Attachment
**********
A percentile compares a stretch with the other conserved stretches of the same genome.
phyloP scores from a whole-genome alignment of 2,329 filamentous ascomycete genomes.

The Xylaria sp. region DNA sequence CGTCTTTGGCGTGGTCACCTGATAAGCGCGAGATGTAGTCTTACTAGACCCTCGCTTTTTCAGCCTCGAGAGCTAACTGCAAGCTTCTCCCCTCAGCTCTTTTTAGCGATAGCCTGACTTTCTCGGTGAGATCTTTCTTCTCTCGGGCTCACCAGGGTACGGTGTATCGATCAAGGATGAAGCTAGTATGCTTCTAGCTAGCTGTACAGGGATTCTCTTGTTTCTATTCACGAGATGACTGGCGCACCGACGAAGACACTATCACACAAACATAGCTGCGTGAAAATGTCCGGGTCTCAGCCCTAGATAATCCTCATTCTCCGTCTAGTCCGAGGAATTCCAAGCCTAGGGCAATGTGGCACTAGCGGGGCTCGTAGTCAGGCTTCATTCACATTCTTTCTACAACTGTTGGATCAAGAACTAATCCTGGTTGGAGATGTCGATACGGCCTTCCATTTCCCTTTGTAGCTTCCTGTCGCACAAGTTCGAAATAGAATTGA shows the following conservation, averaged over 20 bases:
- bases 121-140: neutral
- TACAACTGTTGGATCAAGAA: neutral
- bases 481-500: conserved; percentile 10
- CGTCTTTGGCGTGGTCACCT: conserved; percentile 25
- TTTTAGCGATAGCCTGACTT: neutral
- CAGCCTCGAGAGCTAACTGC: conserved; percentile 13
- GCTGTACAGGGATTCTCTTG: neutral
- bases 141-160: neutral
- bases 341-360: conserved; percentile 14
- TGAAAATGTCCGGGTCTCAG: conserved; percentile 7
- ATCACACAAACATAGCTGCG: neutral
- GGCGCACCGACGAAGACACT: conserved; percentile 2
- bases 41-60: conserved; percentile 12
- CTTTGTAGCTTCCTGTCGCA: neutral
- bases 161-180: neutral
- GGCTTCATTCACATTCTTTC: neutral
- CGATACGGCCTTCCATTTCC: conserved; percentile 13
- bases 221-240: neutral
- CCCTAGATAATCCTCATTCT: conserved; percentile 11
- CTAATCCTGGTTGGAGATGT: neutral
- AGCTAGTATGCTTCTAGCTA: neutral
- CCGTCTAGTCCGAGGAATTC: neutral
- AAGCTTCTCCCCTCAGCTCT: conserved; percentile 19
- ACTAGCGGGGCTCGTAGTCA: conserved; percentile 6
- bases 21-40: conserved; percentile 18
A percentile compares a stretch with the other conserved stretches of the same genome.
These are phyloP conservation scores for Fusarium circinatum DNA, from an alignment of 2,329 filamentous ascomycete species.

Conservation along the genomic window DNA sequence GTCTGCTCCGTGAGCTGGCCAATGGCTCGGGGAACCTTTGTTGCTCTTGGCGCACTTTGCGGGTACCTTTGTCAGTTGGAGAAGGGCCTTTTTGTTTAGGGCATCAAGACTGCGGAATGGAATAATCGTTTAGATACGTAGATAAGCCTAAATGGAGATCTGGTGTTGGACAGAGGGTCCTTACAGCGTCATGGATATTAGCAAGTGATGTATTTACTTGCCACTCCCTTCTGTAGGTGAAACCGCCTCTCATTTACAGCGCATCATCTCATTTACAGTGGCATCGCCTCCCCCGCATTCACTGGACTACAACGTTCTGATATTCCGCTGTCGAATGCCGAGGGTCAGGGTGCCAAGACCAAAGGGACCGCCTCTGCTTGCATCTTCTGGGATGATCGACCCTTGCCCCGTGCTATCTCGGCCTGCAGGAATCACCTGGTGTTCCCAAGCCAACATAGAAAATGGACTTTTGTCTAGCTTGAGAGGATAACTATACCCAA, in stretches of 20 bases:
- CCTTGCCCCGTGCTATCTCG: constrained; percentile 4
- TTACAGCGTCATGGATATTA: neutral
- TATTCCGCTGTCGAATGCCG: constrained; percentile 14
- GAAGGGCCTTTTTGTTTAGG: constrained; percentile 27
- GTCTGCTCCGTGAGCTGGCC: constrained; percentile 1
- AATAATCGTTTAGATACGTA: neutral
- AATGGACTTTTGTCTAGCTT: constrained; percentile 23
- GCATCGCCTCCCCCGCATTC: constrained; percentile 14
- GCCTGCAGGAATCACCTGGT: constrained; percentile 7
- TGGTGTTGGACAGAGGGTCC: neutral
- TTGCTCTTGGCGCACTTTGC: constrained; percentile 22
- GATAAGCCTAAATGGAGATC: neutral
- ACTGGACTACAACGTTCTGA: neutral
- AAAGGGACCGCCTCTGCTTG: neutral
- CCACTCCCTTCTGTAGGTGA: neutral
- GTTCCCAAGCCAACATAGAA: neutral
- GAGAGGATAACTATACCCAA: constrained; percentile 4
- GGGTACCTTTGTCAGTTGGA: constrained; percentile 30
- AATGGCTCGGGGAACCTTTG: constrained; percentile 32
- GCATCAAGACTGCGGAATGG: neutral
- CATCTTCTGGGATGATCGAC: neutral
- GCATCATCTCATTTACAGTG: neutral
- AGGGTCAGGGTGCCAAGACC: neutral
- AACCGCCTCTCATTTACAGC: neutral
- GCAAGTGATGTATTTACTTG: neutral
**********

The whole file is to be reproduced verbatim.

A percentile compares a stretch with the other conserved stretches of the same genome.
phyloP scores from a whole-genome alignment of 2,329 filamentous ascomycete genomes.

The Xylaria sp. region DNA sequence CGTCTTTGGCGTGGTCACCTGATAAGCGCGAGATGTAGTCTTACTAGACCCTCGCTTTTTCAGCCTCGAGAGCTAACTGCAAGCTTCTCCCCTCAGCTCTTTTTAGCGATAGCCTGACTTTCTCGGTGAGATCTTTCTTCTCTCGGGCTCACCAGGGTACGGTGTATCGATCAAGGATGAAGCTAGTATGCTTCTAGCTAGCTGTACAGGGATTCTCTTGTTTCTATTCACGAGATGACTGGCGCACCGACGAAGACACTATCACACAAACATAGCTGCGTGAAAATGTCCGGGTCTCAGCCCTAGATAATCCTCATTCTCCGTCTAGTCCGAGGAATTCCAAGCCTAGGGCAATGTGGCACTAGCGGGGCTCGTAGTCAGGCTTCATTCACATTCTTTCTACAACTGTTGGATCAAGAACTAATCCTGGTTGGAGATGTCGATACGGCCTTCCATTTCCCTTTGTAGCTTCCTGTCGCACAAGTTCGAAATAGAATTGA shows the following conservation, averaged over 20 bases:
- bases 121-140: neutral
- TACAACTGTTGGATCAAGAA: neutral
- bases 481-500: conserved; percentile 10
- CGTCTTTGGCGTGGTCACCT: conserved; percentile 25
- TTTTAGCGATAGCCTGACTT: neutral
- CAGCCTCGAGAGCTAACTGC: conserved; percentile 13
- GCTGTACAGGGATTCTCTTG: neutral
- bases 141-160: neutral
- bases 341-360: conserved; percentile 14
- TGAAAATGTCCGGGTCTCAG: conserved; percentile 7
- ATCACACAAACATAGCTGCG: neutral
- GGCGCACCGACGAAGACACT: conserved; percentile 2
- bases 41-60: conserved; percentile 12
- CTTTGTAGCTTCCTGTCGCA: neutral
- bases 161-180: neutral
- GGCTTCATTCACATTCTTTC: neutral
- CGATACGGCCTTCCATTTCC: conserved; percentile 13
- bases 221-240: neutral
- CCCTAGATAATCCTCATTCT: conserved; percentile 11
- CTAATCCTGGTTGGAGATGT: neutral
- AGCTAGTATGCTTCTAGCTA: neutral
- CCGTCTAGTCCGAGGAATTC: neutral
- AAGCTTCTCCCCTCAGCTCT: conserved; percentile 19
- ACTAGCGGGGCTCGTAGTCA: conserved; percentile 6
- bases 21-40: conserved; percentile 18
A percentile compares a stretch with the other conserved stretches of the same genome.
These are phyloP conservation scores for Fusarium circinatum DNA, from an alignment of 2,329 filamentous ascomycete species.

Conservation along the genomic window DNA sequence GTCTGCTCCGTGAGCTGGCCAATGGCTCGGGGAACCTTTGTTGCTCTTGGCGCACTTTGCGGGTACCTTTGTCAGTTGGAGAAGGGCCTTTTTGTTTAGGGCATCAAGACTGCGGAATGGAATAATCGTTTAGATACGTAGATAAGCCTAAATGGAGATCTGGTGTTGGACAGAGGGTCCTTACAGCGTCATGGATATTAGCAAGTGATGTATTTACTTGCCACTCCCTTCTGTAGGTGAAACCGCCTCTCATTTACAGCGCATCATCTCATTTACAGTGGCATCGCCTCCCCCGCATTCACTGGACTACAACGTTCTGATATTCCGCTGTCGAATGCCGAGGGTCAGGGTGCCAAGACCAAAGGGACCGCCTCTGCTTGCATCTTCTGGGATGATCGACCCTTGCCCCGTGCTATCTCGGCCTGCAGGAATCACCTGGTGTTCCCAAGCCAACATAGAAAATGGACTTTTGTCTAGCTTGAGAGGATAACTATACCCAA, in stretches of 20 bases:
- CCTTGCCCCGTGCTATCTCG: constrained; percentile 4
- TTACAGCGTCATGGATATTA: neutral
- TATTCCGCTGTCGAATGCCG: constrained; percentile 14
- GAAGGGCCTTTTTGTTTAGG: constrained; percentile 27
- GTCTGCTCCGTGAGCTGGCC: constrained; percentile 1
- AATAATCGTTTAGATACGTA: neutral
- AATGGACTTTTGTCTAGCTT: constrained; percentile 23
- GCATCGCCTCCCCCGCATTC: constrained; percentile 14
- GCCTGCAGGAATCACCTGGT: constrained; percentile 7
- TGGTGTTGGACAGAGGGTCC: neutral
- TTGCTCTTGGCGCACTTTGC: constrained; percentile 22
- GATAAGCCTAAATGGAGATC: neutral
- ACTGGACTACAACGTTCTGA: neutral
- AAAGGGACCGCCTCTGCTTG: neutral
- CCACTCCCTTCTGTAGGTGA: neutral
- GTTCCCAAGCCAACATAGAA: neutral
- GAGAGGATAACTATACCCAA: constrained; percentile 4
- GGGTACCTTTGTCAGTTGGA: constrained; percentile 30
- AATGGCTCGGGGAACCTTTG: constrained; percentile 32
- GCATCAAGACTGCGGAATGG: neutral
- CATCTTCTGGGATGATCGAC: neutral
- GCATCATCTCATTTACAGTG: neutral
- AGGGTCAGGGTGCCAAGACC: neutral
- AACCGCCTCTCATTTACAGC: neutral
- GCAAGTGATGTATTTACTTG: neutral